Using Click Tracks for Recording
To click or not to click. That is the question. And one I often have to answer. In this article we'll examine the click track, when and when not to use it, and some ideas for making a bit more musical.
ADVANTAGES TO RECORDING YOUR PRE-PRO TRACKS TO A CLICK/TEMPO Overdubbing It's generally easier for other players to play to your tracks if the tracks are recorded to a click. It's also much easier for you to replace your original instrument tracks later should you decide you want to improve on them. If you are just preparing your tracks as demos that will be recorded by a live band later, you may opt to not worry about the exact tempo and save that decision for the basics session. However, if you would like to have a live band record to the tracks you have recorded at home, you should probably use the click. Editing Recording to tempo(playing to the click)allows you to copy and paste tracks later relative to a grid. (much faster and more accurate) Charts and communication When you are recording to a tempo, you can quickly see by measure number where musical events are occurring by viewing the counter in your DAW program. Using Loops and Sequencers Most modern drum programs, loops, synths and many other electronic tools have lots of cool features that require a tempo, so if you want to add these types of elements later, strongly consider using a click track.
DISADVANTAGES TO RECORDING YOUR PRE-PRO TRACKS TO A CLICK/TEMPO Feel If you are not experienced playing to a metronome or a click track, you may not get as good a "feel" as you would otherwise. Your performance may sound "stiff"" to you. Click Bleed The standard click track can be very annoying and if played too loud in your headphones can bleed into the microphone and appear in your tracks, especially at the ending of the song in the instruments ring out. This click bleed cannot be fixed without rerecording the track.
SO WHAT DO I DO? I've found it's best to record to a tempo/click track when you can. Good players can get a good feeling track to a click, and it sure makes editing and overdubbing easier later on. If your song depends on a rubato feel, forget it, a click will just not work. However, I have worked on many songs that transition from a rubato feel to time. In these instances, I set the tempo of the track to fit the "groove" sections, and turn the click off in the rubato sections. This often requires leaving a small gap between the sections that I will close up later in the mixing process.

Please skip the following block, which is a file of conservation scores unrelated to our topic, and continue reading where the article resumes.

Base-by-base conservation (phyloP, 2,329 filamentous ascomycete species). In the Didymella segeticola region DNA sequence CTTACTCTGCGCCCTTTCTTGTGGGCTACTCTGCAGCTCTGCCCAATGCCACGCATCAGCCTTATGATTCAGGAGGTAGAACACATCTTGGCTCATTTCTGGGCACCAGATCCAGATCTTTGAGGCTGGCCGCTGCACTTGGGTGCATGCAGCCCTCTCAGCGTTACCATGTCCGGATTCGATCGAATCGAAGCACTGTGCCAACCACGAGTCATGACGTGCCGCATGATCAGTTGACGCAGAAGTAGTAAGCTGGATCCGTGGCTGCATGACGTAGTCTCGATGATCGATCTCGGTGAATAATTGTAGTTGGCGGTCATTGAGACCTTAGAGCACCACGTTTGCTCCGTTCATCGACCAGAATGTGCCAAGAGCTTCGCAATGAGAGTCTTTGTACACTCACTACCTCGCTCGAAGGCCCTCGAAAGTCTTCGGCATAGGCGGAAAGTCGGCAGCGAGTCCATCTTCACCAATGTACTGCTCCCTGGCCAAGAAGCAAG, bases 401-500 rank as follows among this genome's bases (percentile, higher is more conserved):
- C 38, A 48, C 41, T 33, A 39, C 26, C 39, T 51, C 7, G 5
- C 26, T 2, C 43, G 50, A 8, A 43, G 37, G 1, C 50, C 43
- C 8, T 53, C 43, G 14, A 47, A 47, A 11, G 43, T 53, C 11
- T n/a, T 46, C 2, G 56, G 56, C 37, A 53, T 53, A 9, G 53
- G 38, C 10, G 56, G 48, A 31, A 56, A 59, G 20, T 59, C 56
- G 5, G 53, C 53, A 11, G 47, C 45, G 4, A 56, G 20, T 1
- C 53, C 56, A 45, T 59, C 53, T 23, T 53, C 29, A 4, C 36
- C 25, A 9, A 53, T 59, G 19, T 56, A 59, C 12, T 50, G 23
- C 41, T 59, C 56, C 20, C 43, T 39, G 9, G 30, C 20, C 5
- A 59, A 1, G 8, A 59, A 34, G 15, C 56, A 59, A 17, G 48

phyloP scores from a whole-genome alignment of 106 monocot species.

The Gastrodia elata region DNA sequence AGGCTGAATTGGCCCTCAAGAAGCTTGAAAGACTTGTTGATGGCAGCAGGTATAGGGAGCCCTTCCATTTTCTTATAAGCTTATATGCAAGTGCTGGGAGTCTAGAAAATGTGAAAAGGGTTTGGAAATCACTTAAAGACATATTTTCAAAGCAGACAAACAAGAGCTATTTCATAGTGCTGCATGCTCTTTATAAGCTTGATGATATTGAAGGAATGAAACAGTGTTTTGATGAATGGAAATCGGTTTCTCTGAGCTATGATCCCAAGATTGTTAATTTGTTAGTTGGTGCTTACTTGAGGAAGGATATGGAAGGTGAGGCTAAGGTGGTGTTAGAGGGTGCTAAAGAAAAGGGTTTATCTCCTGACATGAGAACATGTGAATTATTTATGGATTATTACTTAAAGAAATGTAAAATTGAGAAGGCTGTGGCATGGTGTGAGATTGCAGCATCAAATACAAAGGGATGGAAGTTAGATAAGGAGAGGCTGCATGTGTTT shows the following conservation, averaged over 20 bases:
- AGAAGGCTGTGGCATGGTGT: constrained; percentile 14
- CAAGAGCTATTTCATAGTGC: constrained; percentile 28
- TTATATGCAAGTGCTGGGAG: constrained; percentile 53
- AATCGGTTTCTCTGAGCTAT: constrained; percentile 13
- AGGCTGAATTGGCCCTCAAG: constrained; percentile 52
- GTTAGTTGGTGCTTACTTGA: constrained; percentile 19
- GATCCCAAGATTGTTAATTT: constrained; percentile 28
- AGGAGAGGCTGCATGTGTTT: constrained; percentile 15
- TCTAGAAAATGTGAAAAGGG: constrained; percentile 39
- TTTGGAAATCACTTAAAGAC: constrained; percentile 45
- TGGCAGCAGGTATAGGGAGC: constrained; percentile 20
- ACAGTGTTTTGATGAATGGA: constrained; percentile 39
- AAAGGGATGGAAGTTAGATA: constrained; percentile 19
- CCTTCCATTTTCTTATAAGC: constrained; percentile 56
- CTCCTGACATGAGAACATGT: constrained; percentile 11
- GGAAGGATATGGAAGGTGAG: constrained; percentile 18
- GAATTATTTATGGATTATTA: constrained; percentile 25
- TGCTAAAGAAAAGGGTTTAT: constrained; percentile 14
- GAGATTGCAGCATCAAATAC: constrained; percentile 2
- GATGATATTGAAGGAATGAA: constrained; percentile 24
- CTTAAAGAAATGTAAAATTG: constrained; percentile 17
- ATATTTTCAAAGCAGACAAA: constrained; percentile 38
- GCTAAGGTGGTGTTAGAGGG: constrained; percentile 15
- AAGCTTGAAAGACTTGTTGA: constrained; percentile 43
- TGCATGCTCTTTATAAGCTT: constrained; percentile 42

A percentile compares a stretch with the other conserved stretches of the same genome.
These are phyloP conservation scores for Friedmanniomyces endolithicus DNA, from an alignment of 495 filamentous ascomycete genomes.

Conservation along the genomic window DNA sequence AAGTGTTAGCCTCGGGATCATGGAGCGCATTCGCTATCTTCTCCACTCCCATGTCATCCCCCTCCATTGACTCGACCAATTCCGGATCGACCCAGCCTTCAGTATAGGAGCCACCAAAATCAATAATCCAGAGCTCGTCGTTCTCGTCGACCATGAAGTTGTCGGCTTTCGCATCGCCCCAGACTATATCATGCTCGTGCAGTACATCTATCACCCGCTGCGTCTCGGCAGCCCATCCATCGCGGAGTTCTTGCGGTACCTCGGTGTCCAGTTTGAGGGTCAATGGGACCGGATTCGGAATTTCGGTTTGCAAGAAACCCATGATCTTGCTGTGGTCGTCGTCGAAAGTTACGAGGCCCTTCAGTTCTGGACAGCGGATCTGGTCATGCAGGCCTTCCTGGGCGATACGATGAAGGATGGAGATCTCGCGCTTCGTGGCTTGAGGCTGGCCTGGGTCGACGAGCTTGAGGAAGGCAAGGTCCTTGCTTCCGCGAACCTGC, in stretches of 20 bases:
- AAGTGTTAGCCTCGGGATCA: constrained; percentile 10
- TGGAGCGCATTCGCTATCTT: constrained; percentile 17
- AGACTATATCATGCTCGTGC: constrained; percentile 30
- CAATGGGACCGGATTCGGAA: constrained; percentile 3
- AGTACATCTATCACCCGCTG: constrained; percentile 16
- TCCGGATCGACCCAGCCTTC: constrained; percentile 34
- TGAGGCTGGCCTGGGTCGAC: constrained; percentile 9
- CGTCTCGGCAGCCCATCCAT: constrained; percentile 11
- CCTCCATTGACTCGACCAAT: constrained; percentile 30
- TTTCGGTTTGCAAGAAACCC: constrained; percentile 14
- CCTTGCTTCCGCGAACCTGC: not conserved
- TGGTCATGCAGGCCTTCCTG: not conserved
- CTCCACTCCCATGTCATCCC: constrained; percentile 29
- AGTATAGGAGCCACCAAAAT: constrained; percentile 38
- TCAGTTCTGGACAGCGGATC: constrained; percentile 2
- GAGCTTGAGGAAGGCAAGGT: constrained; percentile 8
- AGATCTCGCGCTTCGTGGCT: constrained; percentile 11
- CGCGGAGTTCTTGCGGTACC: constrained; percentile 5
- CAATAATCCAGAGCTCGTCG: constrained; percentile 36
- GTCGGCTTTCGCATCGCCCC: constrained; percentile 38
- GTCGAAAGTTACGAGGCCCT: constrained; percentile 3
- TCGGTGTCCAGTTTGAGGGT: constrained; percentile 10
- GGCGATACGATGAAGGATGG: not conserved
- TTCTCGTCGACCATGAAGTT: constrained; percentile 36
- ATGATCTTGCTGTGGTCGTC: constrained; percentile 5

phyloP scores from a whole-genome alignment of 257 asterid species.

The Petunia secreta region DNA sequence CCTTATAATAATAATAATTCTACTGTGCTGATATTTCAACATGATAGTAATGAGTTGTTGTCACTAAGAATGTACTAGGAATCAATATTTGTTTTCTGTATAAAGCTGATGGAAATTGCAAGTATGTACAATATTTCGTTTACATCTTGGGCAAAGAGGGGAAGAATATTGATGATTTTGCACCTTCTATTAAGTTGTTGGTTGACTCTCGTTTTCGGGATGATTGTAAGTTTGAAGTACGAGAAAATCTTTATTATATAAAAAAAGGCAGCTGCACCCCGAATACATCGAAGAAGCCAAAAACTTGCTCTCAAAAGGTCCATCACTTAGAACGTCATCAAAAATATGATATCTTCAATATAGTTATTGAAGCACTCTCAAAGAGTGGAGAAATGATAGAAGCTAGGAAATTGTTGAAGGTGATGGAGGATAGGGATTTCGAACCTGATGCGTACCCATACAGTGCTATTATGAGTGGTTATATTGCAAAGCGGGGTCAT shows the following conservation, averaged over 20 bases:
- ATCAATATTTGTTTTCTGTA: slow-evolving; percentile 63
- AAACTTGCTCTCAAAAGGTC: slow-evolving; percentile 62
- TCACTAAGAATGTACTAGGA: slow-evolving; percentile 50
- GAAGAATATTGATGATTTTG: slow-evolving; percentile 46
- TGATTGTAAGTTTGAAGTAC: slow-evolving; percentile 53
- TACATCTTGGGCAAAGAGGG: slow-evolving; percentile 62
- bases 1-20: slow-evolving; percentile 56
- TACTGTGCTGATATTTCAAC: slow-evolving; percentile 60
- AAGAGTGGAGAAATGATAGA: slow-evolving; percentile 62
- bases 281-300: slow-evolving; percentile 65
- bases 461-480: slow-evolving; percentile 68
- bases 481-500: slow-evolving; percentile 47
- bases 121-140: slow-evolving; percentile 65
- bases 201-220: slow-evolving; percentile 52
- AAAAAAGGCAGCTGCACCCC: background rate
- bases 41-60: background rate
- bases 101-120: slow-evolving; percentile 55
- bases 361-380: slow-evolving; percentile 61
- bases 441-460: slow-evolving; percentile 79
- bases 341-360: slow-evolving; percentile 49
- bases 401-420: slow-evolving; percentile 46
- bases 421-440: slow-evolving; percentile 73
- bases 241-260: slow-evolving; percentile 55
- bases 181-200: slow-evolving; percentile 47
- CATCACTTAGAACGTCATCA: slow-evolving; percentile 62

CLICK TRACKS HAVE NO "FEEL" The basic click track is just a time keeper, it has no "feel". Everybody plays to a click slightly differently, some play right on it, some play a bit after, some ahead. You should consider having a drummer or percussion player put down a track early in the process, then turn off the click and have everyone play their parts to the "feel" of the time keeping player. When recording live in the studio to click, I only send the click to the drummers headphones and let everyone else play to his time.
CREATIVE CLICK TRACKS There's is no good reason to limit yourself to a harsh click sound or loud cowbell to keep to the tempo. I often record percussion instruments like shakers and loop them or use electronic loops or midi drum tracks to play to. Also, keep in mind that when recording slower tempo songs (like ballads or anything below 90 bpm or so), the more divisions of the beat you have(1/8 notes for example instead of 1/4 notes) the easier it will be for you stay in time.
- Decide right from the start whether you should be recording your song to tempo. I suggest that in most cases when other production elements will be added later, it's a wise move. If you ever plan on adding a drummer, it's must.
- Design a creative click track, play a shaker with a feel you like and loop it, or use a drum loop.
- Check the end of instrument ring outs to make sure your click track isn't bleeding through your headphones and being recorded on your track.
- Turn the click off as soon as you get a good time keeping player on the track and let everyone else play to them. If there are going to be drums, record them first.